Colorful French Tycoon And Former Minister Bernard Tapie Dies At 78


French business mogul and former politician Bernard Tapie, whose larger-than-life career was marked by a series of legal problems, has died at the age of 78 after a four-year battle with cancer, his family announced Sunday.

“Dominique Tapie and her family have the immense sadness to announce the death of her husband and her father, Bernard Tapie, this Sunday,” they said in a statement to the Marseille newspaper La Provence, in which Tapie was the majority shareholder.

Tapie, whose business interests included a stake in the sportswear company Adidas, suffered from stomach cancer.

He was also a former president of the Olympique de Marseille football club, which led to the Champions League title in 1993. He was later sent to prison for corruption in a match-fixing scandal in the French first division.

“Olympique de Marseille learned with deep sadness of the passing of Bernard Tapie. He will leave a great void in the hearts of the people of Marseille and will forever remain a legend of the club,” the club said in a statement.

French President Emmanuel Macron and First Lady Brigitte issued a statement calling the colorful Tapie a “golden legend” that was nevertheless beset by the many “shadows” of its legal sagas. “The man who had enough fighting spirit to move mountains and topple the moon never laid down his arms, fighting cancer until its last moments,” the statement said, adding that Tapie’s brand of “ambition, energy and enthusiasm” has inspired generations of French “.

Prime Minister Jean Castex also paid tribute to Tapie, who had been a government minister in the 1990s, and described him as a “fighter.”

One of his sons, Stéphane Tapie, marked his death with an Instagram post that read: “Goodbye, my Phoenix.”

“He left in peace, surrounded by his wife, his children and grandchildren, who were next to his bed,” the statement said, adding that he wishes to be buried in Marseille, “the city of his heart.”

Tapie was born in Paris in 1943, the son of a plumber, and emerged from a poor childhood in the suburbs to become one of the richest men in France. He also entered politics, becoming minister for urban affairs in the socialist government of François Mitterrand in the 1990s and later a deputy in the French and European parliaments.

Tapie began selling televisions during the day in the working-class Belleville neighborhood of Paris while trying his luck as a singer at night and was also, briefly, a racing driver. But he soon abandoned these early searches and amassed a small empire in his 30s by taking over bankrupt companies, picking up 50 in a few years, and reselling them by the millions.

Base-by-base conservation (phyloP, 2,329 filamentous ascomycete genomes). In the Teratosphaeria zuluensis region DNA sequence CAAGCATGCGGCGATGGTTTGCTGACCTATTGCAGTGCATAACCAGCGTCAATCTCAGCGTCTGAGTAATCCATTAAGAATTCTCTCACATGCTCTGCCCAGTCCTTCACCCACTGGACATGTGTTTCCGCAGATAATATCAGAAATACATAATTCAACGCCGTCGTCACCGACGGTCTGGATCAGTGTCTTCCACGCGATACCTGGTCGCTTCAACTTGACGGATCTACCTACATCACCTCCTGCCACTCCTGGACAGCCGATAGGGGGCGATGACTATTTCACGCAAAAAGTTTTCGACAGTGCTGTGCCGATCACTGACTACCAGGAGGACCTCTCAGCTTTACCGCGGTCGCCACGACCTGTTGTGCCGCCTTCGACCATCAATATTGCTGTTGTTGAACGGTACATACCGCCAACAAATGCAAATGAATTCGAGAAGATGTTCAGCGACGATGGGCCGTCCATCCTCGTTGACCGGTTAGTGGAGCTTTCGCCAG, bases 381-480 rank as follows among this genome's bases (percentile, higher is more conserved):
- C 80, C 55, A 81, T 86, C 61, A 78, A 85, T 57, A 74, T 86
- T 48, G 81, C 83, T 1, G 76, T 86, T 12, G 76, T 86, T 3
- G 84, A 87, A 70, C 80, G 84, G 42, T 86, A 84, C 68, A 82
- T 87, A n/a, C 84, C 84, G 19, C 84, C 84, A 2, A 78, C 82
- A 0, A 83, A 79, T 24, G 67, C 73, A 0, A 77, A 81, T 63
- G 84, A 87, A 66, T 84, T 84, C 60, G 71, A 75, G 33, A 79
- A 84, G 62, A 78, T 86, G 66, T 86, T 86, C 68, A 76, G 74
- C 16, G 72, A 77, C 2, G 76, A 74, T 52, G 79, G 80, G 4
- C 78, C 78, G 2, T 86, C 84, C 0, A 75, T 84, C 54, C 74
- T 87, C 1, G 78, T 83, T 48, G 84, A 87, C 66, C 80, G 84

The permanently tanned mogul flaunted his newfound wealth, buying a grand house in Paris and a series of mansions on the French Riviera, as well as a 72-meter (236-foot) yacht.

“If there’s one thing I know how to do, it’s make dough,” he once boasted.

But his empire collapsed spectacularly in the late 1990s, beginning with the soccer match-fixing trial that led to him serving time in jail.

After a series of scandals and setbacks, he was forced to admit in 2015 that “I am broke. I have nothing.”

He faced legal proceedings over his 1990 purchase of the German sports brand Adidas, which he was forced to sell a few years later to the state bank Crédit Lyonnais. In 2017, he was ordered to return a state payment of € 404 million that he received for the sale. He was later cleared of fraud in the case and a panel found that he himself had been the victim of fraud because Credit Lyonnais underestimated Addidas at the time of the sale.

The case shocked France and was clouded by accusations that the panel that acquitted him had been biased in his favor amid questions about why the dispute was resolved through arbitration rather than in court.

Christine Lagarde, who was finance minister at the time, decided not to appeal the ruling, a decision for which she was later found guilty of negligence by a court ruling on ministerial misconduct cases.

Lagarde’s handling of the case raised suspicions that his former boss Nicolas Sarkozy, whom Tapie had endorsed for the presidency in 2007, had a favorable disposition toward the businessman, accusations Sarkozy has vehemently denied.

Prosecutors eventually appealed and a new case was opened against Tapie. A court found him guilty of fraud over the arbitration agreement with the bank and an appeals court was due to issue its ruling on Wednesday.



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